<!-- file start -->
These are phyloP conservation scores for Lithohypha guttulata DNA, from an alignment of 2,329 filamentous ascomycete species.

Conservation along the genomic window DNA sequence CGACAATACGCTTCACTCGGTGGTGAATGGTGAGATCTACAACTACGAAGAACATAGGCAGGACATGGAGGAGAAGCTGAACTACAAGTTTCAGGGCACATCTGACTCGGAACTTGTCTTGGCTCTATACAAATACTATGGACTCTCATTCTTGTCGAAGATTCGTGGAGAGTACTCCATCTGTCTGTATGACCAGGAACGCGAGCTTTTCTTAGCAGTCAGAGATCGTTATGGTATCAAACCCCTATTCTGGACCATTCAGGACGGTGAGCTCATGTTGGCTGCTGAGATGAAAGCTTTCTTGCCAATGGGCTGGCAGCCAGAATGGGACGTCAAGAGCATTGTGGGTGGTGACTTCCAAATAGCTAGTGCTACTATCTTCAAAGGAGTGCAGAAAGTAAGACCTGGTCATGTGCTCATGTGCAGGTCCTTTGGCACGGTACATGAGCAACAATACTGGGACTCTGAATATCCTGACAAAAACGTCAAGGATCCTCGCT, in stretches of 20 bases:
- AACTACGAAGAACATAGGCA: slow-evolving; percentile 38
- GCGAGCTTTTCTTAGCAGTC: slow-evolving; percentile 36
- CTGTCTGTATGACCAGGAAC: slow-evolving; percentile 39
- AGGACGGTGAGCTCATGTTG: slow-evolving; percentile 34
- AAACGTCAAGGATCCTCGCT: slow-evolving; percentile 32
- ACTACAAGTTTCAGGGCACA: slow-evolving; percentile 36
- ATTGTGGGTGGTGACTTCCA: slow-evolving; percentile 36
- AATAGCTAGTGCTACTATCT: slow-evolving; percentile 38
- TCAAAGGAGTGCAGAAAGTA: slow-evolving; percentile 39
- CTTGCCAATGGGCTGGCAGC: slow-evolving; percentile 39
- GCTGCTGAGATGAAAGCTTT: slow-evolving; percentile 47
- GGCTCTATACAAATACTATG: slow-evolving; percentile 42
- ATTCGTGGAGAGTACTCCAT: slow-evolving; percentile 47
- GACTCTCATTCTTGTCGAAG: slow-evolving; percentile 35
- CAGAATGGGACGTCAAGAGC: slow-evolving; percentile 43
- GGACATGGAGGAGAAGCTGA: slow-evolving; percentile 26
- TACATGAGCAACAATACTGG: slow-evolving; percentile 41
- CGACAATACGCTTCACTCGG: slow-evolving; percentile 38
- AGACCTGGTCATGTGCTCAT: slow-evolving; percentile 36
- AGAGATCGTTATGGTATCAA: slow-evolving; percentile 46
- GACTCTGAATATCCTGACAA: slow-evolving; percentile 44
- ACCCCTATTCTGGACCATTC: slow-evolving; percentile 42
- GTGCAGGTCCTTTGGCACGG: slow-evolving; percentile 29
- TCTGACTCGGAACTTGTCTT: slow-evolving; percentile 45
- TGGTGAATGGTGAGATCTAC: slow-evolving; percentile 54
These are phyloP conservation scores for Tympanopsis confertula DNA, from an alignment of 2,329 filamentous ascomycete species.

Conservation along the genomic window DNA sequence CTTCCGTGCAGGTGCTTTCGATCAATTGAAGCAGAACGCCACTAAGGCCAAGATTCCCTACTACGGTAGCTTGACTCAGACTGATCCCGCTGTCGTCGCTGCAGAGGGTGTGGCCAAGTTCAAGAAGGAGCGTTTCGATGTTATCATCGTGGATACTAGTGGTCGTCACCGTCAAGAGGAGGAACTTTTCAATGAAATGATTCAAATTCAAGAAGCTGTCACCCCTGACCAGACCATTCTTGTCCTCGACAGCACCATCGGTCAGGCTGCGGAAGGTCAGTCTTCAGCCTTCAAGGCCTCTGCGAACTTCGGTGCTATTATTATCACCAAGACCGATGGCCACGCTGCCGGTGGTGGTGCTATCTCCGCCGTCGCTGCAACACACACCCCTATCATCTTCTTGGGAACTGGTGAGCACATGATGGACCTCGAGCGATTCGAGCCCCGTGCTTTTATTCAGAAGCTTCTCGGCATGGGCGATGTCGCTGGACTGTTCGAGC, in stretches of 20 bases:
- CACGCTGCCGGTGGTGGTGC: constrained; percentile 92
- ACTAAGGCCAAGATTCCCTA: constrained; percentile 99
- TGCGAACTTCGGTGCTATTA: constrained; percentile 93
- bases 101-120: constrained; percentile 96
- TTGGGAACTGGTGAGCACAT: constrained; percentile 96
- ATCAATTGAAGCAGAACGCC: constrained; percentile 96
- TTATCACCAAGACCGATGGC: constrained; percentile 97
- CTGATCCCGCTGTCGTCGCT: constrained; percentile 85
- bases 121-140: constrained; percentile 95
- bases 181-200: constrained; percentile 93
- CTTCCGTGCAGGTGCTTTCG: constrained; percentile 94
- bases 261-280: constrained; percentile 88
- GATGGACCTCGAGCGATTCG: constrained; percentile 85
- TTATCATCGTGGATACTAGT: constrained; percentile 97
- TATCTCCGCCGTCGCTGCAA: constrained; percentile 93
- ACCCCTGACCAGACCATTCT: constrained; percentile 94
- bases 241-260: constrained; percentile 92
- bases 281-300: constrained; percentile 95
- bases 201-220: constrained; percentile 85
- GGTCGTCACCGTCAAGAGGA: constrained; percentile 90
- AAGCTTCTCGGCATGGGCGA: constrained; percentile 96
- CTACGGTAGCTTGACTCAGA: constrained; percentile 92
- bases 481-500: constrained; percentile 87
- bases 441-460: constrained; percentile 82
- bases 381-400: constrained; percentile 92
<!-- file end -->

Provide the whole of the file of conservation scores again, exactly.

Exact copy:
These are phyloP conservation scores for Lithohypha guttulata DNA, from an alignment of 2,329 filamentous ascomycete species.

Conservation along the genomic window DNA sequence CGACAATACGCTTCACTCGGTGGTGAATGGTGAGATCTACAACTACGAAGAACATAGGCAGGACATGGAGGAGAAGCTGAACTACAAGTTTCAGGGCACATCTGACTCGGAACTTGTCTTGGCTCTATACAAATACTATGGACTCTCATTCTTGTCGAAGATTCGTGGAGAGTACTCCATCTGTCTGTATGACCAGGAACGCGAGCTTTTCTTAGCAGTCAGAGATCGTTATGGTATCAAACCCCTATTCTGGACCATTCAGGACGGTGAGCTCATGTTGGCTGCTGAGATGAAAGCTTTCTTGCCAATGGGCTGGCAGCCAGAATGGGACGTCAAGAGCATTGTGGGTGGTGACTTCCAAATAGCTAGTGCTACTATCTTCAAAGGAGTGCAGAAAGTAAGACCTGGTCATGTGCTCATGTGCAGGTCCTTTGGCACGGTACATGAGCAACAATACTGGGACTCTGAATATCCTGACAAAAACGTCAAGGATCCTCGCT, in stretches of 20 bases:
- AACTACGAAGAACATAGGCA: slow-evolving; percentile 38
- GCGAGCTTTTCTTAGCAGTC: slow-evolving; percentile 36
- CTGTCTGTATGACCAGGAAC: slow-evolving; percentile 39
- AGGACGGTGAGCTCATGTTG: slow-evolving; percentile 34
- AAACGTCAAGGATCCTCGCT: slow-evolving; percentile 32
- ACTACAAGTTTCAGGGCACA: slow-evolving; percentile 36
- ATTGTGGGTGGTGACTTCCA: slow-evolving; percentile 36
- AATAGCTAGTGCTACTATCT: slow-evolving; percentile 38
- TCAAAGGAGTGCAGAAAGTA: slow-evolving; percentile 39
- CTTGCCAATGGGCTGGCAGC: slow-evolving; percentile 39
- GCTGCTGAGATGAAAGCTTT: slow-evolving; percentile 47
- GGCTCTATACAAATACTATG: slow-evolving; percentile 42
- ATTCGTGGAGAGTACTCCAT: slow-evolving; percentile 47
- GACTCTCATTCTTGTCGAAG: slow-evolving; percentile 35
- CAGAATGGGACGTCAAGAGC: slow-evolving; percentile 43
- GGACATGGAGGAGAAGCTGA: slow-evolving; percentile 26
- TACATGAGCAACAATACTGG: slow-evolving; percentile 41
- CGACAATACGCTTCACTCGG: slow-evolving; percentile 38
- AGACCTGGTCATGTGCTCAT: slow-evolving; percentile 36
- AGAGATCGTTATGGTATCAA: slow-evolving; percentile 46
- GACTCTGAATATCCTGACAA: slow-evolving; percentile 44
- ACCCCTATTCTGGACCATTC: slow-evolving; percentile 42
- GTGCAGGTCCTTTGGCACGG: slow-evolving; percentile 29
- TCTGACTCGGAACTTGTCTT: slow-evolving; percentile 45
- TGGTGAATGGTGAGATCTAC: slow-evolving; percentile 54
These are phyloP conservation scores for Tympanopsis confertula DNA, from an alignment of 2,329 filamentous ascomycete species.

Conservation along the genomic window DNA sequence CTTCCGTGCAGGTGCTTTCGATCAATTGAAGCAGAACGCCACTAAGGCCAAGATTCCCTACTACGGTAGCTTGACTCAGACTGATCCCGCTGTCGTCGCTGCAGAGGGTGTGGCCAAGTTCAAGAAGGAGCGTTTCGATGTTATCATCGTGGATACTAGTGGTCGTCACCGTCAAGAGGAGGAACTTTTCAATGAAATGATTCAAATTCAAGAAGCTGTCACCCCTGACCAGACCATTCTTGTCCTCGACAGCACCATCGGTCAGGCTGCGGAAGGTCAGTCTTCAGCCTTCAAGGCCTCTGCGAACTTCGGTGCTATTATTATCACCAAGACCGATGGCCACGCTGCCGGTGGTGGTGCTATCTCCGCCGTCGCTGCAACACACACCCCTATCATCTTCTTGGGAACTGGTGAGCACATGATGGACCTCGAGCGATTCGAGCCCCGTGCTTTTATTCAGAAGCTTCTCGGCATGGGCGATGTCGCTGGACTGTTCGAGC, in stretches of 20 bases:
- CACGCTGCCGGTGGTGGTGC: constrained; percentile 92
- ACTAAGGCCAAGATTCCCTA: constrained; percentile 99
- TGCGAACTTCGGTGCTATTA: constrained; percentile 93
- bases 101-120: constrained; percentile 96
- TTGGGAACTGGTGAGCACAT: constrained; percentile 96
- ATCAATTGAAGCAGAACGCC: constrained; percentile 96
- TTATCACCAAGACCGATGGC: constrained; percentile 97
- CTGATCCCGCTGTCGTCGCT: constrained; percentile 85
- bases 121-140: constrained; percentile 95
- bases 181-200: constrained; percentile 93
- CTTCCGTGCAGGTGCTTTCG: constrained; percentile 94
- bases 261-280: constrained; percentile 88
- GATGGACCTCGAGCGATTCG: constrained; percentile 85
- TTATCATCGTGGATACTAGT: constrained; percentile 97
- TATCTCCGCCGTCGCTGCAA: constrained; percentile 93
- ACCCCTGACCAGACCATTCT: constrained; percentile 94
- bases 241-260: constrained; percentile 92
- bases 281-300: constrained; percentile 95
- bases 201-220: constrained; percentile 85
- GGTCGTCACCGTCAAGAGGA: constrained; percentile 90
- AAGCTTCTCGGCATGGGCGA: constrained; percentile 96
- CTACGGTAGCTTGACTCAGA: constrained; percentile 92
- bases 481-500: constrained; percentile 87
- bases 441-460: constrained; percentile 82
- bases 381-400: constrained; percentile 92